What is Bone Specific Alkaline Phosphatase?
Alkaline phosphatase (ALP) is an enzyme that’s naturally present throughout your body. It comes in many variations called isoenzymes. Each isoenzyme of ALP is different, depending on where in your body it’s made.
Your bones make an isoenzyme called ALP-2. Levels of this enzyme increase when your bones are growing or bone cells are active.
An ALP bone isoenzyme test can detect abnormal levels of bone growth that may be associated with conditions such as:
- Paget’s disease of bone
- certain bone cancers
Other names for an ALP bone isoenzyme test include:
- an ALP-2 test
- bone-specific alkaline phosphatase test
- bone-specific ALP test
What’s the purpose of this test?
Your doctor may order an ALP-2 test if they’re concerned you may have a bone disease.
The symptoms of the bone disease include:
- chronic bone and joint pain
- bones that are brittle or break easily
- deformed bones
An ALP-2 test can also be used to monitor bone disease treatment.
What do I need to do to get ready for the test?
Your doctor may tell you not to eat or drink anything for 6 to 12 hours before the test. You may be asked to stop certain medications before the test. Follow your doctor’s orders carefully. Your test results could be incorrect if you don’t.
Certain drugs may affect ALP-2 levels. These include:
- birth control pills
It’s important to tell your doctor about all the medicines you’re taking. This includes both prescription and over-the-counter drugs.
How does the test work?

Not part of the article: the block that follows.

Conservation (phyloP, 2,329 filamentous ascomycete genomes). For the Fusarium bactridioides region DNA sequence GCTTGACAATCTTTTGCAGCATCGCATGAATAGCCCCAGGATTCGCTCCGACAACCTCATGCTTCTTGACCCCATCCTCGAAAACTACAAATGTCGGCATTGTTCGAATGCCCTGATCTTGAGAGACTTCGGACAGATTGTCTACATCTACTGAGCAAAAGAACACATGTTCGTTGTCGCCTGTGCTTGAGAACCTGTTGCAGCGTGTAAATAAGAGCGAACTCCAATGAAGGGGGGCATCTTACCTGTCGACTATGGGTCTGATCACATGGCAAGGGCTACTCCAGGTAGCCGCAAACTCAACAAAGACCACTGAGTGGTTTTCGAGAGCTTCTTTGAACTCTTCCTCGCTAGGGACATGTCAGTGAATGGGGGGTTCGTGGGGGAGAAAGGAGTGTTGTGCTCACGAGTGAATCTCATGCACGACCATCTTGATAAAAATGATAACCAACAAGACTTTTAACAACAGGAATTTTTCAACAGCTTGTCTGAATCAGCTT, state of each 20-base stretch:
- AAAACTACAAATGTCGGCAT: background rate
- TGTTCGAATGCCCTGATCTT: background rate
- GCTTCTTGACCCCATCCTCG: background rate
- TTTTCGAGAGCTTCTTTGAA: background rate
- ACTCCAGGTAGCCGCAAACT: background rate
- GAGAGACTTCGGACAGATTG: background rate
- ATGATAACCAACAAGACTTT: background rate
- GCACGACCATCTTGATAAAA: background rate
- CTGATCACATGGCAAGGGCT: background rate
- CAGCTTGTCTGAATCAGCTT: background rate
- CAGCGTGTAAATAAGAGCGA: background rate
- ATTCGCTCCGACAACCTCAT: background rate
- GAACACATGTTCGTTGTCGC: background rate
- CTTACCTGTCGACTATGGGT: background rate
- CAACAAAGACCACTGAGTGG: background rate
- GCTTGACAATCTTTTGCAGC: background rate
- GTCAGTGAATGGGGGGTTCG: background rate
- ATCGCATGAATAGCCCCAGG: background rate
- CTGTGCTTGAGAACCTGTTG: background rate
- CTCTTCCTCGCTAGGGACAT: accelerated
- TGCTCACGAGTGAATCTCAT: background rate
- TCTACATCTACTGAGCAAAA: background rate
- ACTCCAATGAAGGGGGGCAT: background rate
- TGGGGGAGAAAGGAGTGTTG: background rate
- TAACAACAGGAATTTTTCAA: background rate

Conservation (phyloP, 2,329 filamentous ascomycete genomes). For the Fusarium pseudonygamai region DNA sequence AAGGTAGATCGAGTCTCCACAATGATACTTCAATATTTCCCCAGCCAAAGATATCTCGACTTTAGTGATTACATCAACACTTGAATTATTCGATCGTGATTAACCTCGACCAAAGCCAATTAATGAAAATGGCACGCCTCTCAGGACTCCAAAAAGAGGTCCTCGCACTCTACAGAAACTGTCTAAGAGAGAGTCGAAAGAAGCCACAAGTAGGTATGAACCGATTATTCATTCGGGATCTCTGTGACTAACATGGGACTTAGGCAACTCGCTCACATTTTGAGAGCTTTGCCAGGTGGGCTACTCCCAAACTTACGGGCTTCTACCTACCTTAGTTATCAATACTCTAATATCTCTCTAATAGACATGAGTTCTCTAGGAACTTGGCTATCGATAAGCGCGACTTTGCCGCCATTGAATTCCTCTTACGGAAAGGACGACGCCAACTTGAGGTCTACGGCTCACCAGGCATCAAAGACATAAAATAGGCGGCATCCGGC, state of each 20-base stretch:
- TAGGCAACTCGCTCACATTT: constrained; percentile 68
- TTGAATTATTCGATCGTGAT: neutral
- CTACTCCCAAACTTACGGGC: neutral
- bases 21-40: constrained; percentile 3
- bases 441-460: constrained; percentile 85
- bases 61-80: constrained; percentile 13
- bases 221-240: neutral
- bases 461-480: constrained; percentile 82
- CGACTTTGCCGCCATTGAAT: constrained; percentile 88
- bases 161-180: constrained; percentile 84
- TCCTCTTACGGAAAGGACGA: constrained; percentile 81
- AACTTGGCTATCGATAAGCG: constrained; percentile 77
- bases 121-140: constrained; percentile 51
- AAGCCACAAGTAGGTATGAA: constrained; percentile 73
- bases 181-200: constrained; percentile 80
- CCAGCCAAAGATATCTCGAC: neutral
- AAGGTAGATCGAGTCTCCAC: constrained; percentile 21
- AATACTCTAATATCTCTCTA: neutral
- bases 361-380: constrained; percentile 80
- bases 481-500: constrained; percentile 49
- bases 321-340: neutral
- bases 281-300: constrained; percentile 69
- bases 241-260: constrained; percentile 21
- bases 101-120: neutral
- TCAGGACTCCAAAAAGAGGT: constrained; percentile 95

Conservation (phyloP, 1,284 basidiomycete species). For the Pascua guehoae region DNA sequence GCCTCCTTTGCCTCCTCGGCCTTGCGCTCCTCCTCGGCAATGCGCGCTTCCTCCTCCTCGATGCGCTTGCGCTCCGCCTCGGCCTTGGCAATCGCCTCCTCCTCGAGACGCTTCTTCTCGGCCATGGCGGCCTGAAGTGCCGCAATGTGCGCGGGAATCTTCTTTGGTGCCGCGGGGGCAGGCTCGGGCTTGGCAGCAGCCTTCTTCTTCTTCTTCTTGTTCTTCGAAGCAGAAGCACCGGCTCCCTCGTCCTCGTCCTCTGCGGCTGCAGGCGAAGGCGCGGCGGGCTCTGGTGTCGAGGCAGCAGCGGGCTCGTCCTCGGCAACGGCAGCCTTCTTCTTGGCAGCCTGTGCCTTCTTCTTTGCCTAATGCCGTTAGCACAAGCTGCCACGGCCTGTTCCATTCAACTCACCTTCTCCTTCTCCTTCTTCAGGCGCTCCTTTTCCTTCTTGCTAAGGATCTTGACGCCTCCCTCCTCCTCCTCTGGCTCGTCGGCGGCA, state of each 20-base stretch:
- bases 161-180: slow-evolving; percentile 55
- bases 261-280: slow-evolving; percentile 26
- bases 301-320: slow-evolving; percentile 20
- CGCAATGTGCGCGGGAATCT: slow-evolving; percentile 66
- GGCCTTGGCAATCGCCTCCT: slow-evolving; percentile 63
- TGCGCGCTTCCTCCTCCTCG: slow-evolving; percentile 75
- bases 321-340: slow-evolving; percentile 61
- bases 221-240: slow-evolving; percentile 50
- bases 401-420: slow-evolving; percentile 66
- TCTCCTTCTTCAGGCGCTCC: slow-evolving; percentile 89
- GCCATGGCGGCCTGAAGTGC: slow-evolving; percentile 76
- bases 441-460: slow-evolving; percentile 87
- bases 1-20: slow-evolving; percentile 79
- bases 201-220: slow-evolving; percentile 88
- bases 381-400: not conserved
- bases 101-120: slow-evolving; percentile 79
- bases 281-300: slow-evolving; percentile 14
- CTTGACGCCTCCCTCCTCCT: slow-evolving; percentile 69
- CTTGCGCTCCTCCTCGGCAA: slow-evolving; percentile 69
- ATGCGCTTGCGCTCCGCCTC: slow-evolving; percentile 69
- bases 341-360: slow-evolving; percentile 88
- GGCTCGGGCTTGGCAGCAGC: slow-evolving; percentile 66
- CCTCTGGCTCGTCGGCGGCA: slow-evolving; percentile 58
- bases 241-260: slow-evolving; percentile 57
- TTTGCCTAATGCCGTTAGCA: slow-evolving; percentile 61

The ALP bone isoenzyme test is a blood test.
A nurse or laboratory technician will draw your blood. They will tie a tourniquet around your upper arm and locate a vein inside your elbow for the blood draw. Next, they’ll clean the area around it. A needle will be inserted, and blood will be drawn into a small vial. You may feel a slight pinch. Your blood will be sent to a lab for diagnosis.
Sometimes, blood may be taken from a vein on the back of your hand instead of from one inside your elbow.
Interpreting test results
The ALP bone isoenzyme range for healthy adults is 12.1 to 42.7.
Children have higher levels of ALP bone isoenzyme. ALP-2 is also elevated in people with broken bones. In both groups, bone growth is expected and normal.
Higher-than-normal levels of ALP bone isoenzyme could indicate a bone disease such as:
- osteoblastic bone tumors
- osteomalacia, or rickets
- Paget’s disease of bone
An elevated test result could also indicate serious conditions such as hyperparathyroidism or leukemia. Both diseases affect your bones as well as other parts of your body.
Test results that are below normal are sometimes found in people with malnutrition or anemia. Results that are below normal can also be found in women who take estrogen after menopause. However, high levels are much more common than low levels.